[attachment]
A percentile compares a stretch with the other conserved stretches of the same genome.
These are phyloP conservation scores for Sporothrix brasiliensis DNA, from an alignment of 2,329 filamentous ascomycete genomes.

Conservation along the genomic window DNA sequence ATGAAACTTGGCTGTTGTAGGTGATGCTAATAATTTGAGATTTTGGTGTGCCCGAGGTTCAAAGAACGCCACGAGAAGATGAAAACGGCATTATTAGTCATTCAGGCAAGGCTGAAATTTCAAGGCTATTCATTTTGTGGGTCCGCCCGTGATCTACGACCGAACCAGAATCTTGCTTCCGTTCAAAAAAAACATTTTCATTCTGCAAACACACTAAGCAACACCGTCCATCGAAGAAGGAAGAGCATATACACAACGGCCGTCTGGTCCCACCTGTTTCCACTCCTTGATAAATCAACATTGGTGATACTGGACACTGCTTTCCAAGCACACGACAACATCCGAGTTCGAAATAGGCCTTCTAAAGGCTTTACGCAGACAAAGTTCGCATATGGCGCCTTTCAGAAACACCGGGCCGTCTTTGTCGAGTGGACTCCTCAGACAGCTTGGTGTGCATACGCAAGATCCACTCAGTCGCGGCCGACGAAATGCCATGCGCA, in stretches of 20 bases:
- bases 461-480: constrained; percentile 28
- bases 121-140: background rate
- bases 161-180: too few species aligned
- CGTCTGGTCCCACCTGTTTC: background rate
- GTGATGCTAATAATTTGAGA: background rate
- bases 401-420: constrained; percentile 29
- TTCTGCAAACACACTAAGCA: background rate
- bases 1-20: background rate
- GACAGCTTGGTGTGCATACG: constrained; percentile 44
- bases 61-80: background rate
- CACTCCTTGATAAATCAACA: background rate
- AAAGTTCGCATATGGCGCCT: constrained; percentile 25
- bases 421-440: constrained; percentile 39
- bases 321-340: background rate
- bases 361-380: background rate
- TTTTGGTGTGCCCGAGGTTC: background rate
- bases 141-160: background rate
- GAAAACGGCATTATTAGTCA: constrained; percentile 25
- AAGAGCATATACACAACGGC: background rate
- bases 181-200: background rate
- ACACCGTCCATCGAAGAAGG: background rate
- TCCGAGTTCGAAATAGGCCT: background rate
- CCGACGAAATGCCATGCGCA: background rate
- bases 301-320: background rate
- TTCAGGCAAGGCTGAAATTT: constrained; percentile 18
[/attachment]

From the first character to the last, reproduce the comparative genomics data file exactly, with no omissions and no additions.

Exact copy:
A percentile compares a stretch with the other conserved stretches of the same genome.
These are phyloP conservation scores for Sporothrix brasiliensis DNA, from an alignment of 2,329 filamentous ascomycete genomes.

Conservation along the genomic window DNA sequence ATGAAACTTGGCTGTTGTAGGTGATGCTAATAATTTGAGATTTTGGTGTGCCCGAGGTTCAAAGAACGCCACGAGAAGATGAAAACGGCATTATTAGTCATTCAGGCAAGGCTGAAATTTCAAGGCTATTCATTTTGTGGGTCCGCCCGTGATCTACGACCGAACCAGAATCTTGCTTCCGTTCAAAAAAAACATTTTCATTCTGCAAACACACTAAGCAACACCGTCCATCGAAGAAGGAAGAGCATATACACAACGGCCGTCTGGTCCCACCTGTTTCCACTCCTTGATAAATCAACATTGGTGATACTGGACACTGCTTTCCAAGCACACGACAACATCCGAGTTCGAAATAGGCCTTCTAAAGGCTTTACGCAGACAAAGTTCGCATATGGCGCCTTTCAGAAACACCGGGCCGTCTTTGTCGAGTGGACTCCTCAGACAGCTTGGTGTGCATACGCAAGATCCACTCAGTCGCGGCCGACGAAATGCCATGCGCA, in stretches of 20 bases:
- bases 461-480: constrained; percentile 28
- bases 121-140: background rate
- bases 161-180: too few species aligned
- CGTCTGGTCCCACCTGTTTC: background rate
- GTGATGCTAATAATTTGAGA: background rate
- bases 401-420: constrained; percentile 29
- TTCTGCAAACACACTAAGCA: background rate
- bases 1-20: background rate
- GACAGCTTGGTGTGCATACG: constrained; percentile 44
- bases 61-80: background rate
- CACTCCTTGATAAATCAACA: background rate
- AAAGTTCGCATATGGCGCCT: constrained; percentile 25
- bases 421-440: constrained; percentile 39
- bases 321-340: background rate
- bases 361-380: background rate
- TTTTGGTGTGCCCGAGGTTC: background rate
- bases 141-160: background rate
- GAAAACGGCATTATTAGTCA: constrained; percentile 25
- AAGAGCATATACACAACGGC: background rate
- bases 181-200: background rate
- ACACCGTCCATCGAAGAAGG: background rate
- TCCGAGTTCGAAATAGGCCT: background rate
- CCGACGAAATGCCATGCGCA: background rate
- bases 301-320: background rate
- TTCAGGCAAGGCTGAAATTT: constrained; percentile 18